Sunday, February 08, 2015
Discussions in small groups “give a large number of people the opportunity to participate in a lesson. Individuals who are usually hesitant to participate might share ideas in small groups that they would not express in front of the entire group”
“Agency has been given to all of us to make important decisions that will have bearing on our salvation. Those decisions affect our happiness in eternity.”
Living and working on a farm, Ezra Taft Benson learned about the consequences of good decisions. He recalled: “I grew up believing that the willingness and ability to work is the basic ingredient of successful farming. Hard, intelligent work is the key. Use it, and your chances for success are good.”1
At a young age, Ezra learned that he and his family would have more to eat if they chose to take care of their garden. He learned that if he wanted the family to be successful in their dairy business, he had to decide to get out of bed early every day to milk the cows.2 He saw that when he made the choice to work hard, local farmers hired him to thin their beets and pitch their hay.3 He saw that trials come even to the faithful, but he also saw that individuals and families could decide to respond to trials in a way that would help them be happy and successful.
* How do some professions reflect the effects of effort and attitude better than others? Which are based mostly on hard work and effort, which on social connection and personality?
* What choices do we have in dealing with trials? What choices do we not have?
With this experience as a foundation, President Ezra Taft Benson frequently reminded Latter-day Saints and others of the importance of agency—the freedom “to choose the course they should follow.”6 His teachings about the principle of agency included more than just a reminder to “choose between right and wrong.”7 He spoke of agency as the ability to “make important decisions that will have bearing on our salvation” and that will “affect our happiness in eternity.”8 He encouraged Latter-day Saints and others to use their agency to “act on their own,” without waiting to be commanded in all things.9 The principle of agency, he said, “runs like a golden thread throughout the gospel plan of the Lord for the blessing of his children.”10
* How easy is it to think of “free agency” as only choosing between right and wrong?
* What do we miss when we don’t think of other choices we make in the same way?
Ezra Taft Benson’s testimony:
I testify that we are the spirit offspring of a loving God, our Heavenly Father. He has a great plan of salvation whereby His children might be perfected as He is and might have a fulness of joy as He enjoys.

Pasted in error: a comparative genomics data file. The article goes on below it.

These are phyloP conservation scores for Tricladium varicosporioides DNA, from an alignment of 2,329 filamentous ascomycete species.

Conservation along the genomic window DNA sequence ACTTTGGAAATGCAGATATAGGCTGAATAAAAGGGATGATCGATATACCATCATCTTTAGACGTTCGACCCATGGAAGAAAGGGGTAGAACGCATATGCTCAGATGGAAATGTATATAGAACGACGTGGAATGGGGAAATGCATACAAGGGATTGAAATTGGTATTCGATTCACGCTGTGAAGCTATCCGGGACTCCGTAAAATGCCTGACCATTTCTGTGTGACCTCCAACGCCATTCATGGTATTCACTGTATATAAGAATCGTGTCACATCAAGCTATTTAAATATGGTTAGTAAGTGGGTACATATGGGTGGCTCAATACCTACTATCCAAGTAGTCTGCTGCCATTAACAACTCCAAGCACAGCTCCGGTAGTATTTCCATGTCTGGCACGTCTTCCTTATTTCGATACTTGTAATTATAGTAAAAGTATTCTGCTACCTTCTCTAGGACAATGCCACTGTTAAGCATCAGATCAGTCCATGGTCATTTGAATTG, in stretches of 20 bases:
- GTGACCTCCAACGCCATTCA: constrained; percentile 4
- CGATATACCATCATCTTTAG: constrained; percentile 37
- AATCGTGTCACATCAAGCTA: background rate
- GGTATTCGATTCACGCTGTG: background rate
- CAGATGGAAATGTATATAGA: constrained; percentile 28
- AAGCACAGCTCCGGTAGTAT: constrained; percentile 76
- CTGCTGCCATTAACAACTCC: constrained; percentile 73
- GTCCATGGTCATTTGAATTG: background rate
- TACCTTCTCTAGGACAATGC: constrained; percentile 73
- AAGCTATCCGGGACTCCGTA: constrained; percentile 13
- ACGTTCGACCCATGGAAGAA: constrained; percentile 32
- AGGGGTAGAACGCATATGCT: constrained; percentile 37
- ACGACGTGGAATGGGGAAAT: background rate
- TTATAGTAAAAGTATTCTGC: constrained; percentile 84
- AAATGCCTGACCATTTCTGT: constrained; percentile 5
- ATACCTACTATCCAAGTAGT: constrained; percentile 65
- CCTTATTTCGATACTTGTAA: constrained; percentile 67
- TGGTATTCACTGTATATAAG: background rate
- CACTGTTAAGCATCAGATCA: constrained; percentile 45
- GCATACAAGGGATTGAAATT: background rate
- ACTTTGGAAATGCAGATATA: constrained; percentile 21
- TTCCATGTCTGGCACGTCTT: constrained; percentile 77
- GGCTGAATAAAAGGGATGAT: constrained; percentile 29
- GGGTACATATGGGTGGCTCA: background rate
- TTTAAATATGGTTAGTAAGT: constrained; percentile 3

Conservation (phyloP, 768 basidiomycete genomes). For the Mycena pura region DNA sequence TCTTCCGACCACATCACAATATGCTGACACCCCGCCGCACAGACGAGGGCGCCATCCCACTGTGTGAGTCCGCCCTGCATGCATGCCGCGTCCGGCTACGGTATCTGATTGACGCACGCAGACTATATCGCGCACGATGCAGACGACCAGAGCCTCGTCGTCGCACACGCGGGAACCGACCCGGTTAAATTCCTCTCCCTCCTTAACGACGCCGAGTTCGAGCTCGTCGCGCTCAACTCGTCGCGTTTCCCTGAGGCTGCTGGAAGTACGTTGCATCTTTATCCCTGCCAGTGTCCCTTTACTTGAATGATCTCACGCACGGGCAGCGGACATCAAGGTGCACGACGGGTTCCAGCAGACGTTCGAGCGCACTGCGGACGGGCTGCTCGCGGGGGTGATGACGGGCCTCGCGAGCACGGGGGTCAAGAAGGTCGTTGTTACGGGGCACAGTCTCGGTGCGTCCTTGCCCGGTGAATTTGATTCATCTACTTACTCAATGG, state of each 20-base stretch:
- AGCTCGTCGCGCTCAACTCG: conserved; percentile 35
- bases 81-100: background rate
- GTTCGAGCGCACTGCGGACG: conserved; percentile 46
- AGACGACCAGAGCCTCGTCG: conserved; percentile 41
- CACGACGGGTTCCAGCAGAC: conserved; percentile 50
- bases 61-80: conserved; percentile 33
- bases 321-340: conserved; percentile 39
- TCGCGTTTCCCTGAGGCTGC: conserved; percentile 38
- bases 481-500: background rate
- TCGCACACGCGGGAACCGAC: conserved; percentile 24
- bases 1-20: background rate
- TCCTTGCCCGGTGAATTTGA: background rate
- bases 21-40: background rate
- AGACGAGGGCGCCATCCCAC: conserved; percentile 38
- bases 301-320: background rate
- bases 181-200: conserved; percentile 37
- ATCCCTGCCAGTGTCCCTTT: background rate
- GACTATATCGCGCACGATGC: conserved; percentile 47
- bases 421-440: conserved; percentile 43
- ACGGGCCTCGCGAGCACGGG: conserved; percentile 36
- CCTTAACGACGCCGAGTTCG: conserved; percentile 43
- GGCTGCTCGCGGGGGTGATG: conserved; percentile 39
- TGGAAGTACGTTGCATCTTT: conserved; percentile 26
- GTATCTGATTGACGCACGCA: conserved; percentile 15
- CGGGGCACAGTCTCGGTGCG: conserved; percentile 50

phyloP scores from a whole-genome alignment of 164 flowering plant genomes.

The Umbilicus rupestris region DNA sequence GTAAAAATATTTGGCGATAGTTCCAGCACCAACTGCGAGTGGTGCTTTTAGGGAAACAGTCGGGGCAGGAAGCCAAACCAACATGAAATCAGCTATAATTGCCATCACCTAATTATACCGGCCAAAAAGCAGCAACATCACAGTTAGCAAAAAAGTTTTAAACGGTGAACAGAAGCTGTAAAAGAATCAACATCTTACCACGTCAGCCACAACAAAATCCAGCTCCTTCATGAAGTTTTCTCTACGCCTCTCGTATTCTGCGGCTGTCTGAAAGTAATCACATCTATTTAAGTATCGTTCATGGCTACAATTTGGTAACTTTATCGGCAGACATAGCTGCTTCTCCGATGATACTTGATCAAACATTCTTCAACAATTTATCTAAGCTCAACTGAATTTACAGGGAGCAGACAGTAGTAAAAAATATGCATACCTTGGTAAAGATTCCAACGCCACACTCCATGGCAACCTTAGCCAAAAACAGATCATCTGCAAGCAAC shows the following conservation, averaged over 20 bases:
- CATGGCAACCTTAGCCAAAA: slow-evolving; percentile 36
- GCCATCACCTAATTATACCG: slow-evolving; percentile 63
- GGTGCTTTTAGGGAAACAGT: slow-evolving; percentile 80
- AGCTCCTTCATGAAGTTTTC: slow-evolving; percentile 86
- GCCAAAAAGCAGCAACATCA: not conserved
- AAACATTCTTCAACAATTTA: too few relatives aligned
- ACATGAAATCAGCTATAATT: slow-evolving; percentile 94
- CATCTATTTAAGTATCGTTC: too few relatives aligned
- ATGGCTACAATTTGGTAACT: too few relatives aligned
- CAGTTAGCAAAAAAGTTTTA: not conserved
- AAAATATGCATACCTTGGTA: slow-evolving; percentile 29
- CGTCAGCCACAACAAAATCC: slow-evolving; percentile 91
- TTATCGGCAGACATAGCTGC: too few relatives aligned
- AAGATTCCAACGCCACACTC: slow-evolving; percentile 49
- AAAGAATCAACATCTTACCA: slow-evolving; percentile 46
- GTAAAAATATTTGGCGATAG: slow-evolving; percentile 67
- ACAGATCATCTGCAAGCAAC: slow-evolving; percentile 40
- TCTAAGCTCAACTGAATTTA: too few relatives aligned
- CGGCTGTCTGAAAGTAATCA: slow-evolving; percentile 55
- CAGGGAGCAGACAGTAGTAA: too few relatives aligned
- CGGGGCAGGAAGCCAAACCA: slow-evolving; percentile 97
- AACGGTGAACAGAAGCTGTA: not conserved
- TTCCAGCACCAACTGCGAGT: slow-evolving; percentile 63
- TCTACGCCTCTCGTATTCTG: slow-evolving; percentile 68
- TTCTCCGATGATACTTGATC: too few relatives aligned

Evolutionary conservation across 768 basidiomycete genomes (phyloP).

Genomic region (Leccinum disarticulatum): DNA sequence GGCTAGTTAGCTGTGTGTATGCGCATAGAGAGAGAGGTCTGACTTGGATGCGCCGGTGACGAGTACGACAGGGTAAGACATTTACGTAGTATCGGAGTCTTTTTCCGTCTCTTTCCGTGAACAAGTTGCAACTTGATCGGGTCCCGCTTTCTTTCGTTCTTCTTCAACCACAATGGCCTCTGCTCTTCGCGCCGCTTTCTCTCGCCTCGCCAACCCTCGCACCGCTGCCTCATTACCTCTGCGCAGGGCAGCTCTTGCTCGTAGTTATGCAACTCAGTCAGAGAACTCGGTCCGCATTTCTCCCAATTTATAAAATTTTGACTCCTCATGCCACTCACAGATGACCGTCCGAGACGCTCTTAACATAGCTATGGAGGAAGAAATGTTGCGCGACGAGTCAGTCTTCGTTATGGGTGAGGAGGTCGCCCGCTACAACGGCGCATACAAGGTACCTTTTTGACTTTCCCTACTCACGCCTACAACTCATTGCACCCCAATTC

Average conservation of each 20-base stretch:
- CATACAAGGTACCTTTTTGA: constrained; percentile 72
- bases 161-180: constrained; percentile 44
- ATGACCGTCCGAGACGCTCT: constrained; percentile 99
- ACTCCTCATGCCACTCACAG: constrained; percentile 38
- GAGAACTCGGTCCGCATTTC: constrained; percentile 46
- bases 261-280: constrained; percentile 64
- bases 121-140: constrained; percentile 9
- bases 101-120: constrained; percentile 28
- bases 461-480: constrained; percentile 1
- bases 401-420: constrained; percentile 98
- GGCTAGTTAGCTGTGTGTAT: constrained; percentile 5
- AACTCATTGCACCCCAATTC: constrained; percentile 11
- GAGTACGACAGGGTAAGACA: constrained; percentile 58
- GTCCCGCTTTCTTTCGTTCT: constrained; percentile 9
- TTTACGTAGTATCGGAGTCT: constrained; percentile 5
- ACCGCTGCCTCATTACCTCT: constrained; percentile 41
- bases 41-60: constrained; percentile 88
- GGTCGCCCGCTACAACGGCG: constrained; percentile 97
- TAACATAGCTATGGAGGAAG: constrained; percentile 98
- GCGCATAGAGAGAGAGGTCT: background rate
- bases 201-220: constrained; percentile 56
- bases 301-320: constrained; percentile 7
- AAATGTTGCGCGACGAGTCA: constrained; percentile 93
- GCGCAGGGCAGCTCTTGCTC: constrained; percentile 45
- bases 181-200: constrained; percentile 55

I testify that in our premortal state our Elder Brother in the spirit, even Jesus Christ, became our foreordained Savior in the Father’s plan of salvation. He is the captain of our salvation and the only means through whom we can return to our Father in Heaven to gain that fulness of joy.
I testify that Lucifer was also in the council of heaven. He sought to destroy the agency of man. He rebelled.) There was a war in heaven, and a third of the hosts were cast to the earth and denied a body. Lucifer is the enemy of all righteousness and seeks the misery of all mankind.
The central issue in that premortal council was: Shall the children of God have untrammeled agency to choose the course they should follow, whether good or evil, or shall they be coerced and forced to be obedient? Christ and all who followed Him stood for the former proposition—freedom of choice; Satan stood for the latter—coercion and force.
* Have you ever considered the concepts above as things you would bear testimony of?
* Are there other gospel principles that might fit into areas you might have a testimony of?
* How often do people try to govern by coercion and force?
Abraham was shown the spirit children of our Heavenly Father before they came to earth. He, too, was shown the creation of the earth, and the Lord said to him: “And we will prove them herewith, to see if they will do all things whatsoever the Lord their God shall command them.” (Abraham 3:25.) In that divine statement is embodied also the right of choice.16
This life is a probation: a probation in which you and I prove our mettle, a probation that has eternal consequences for each of us. And now is our time and season—as every generation has had theirs—to learn our duties and to do them.17
That the Lord is displeased with wickedness is true. That He desires that it not occur is also true. That He will help those who oppose it is true. But that He allows wickedness to occur at all through His children here in mortality is proof of His having given them their freedom to choose, while reserving for Him a basis for their final judgment.18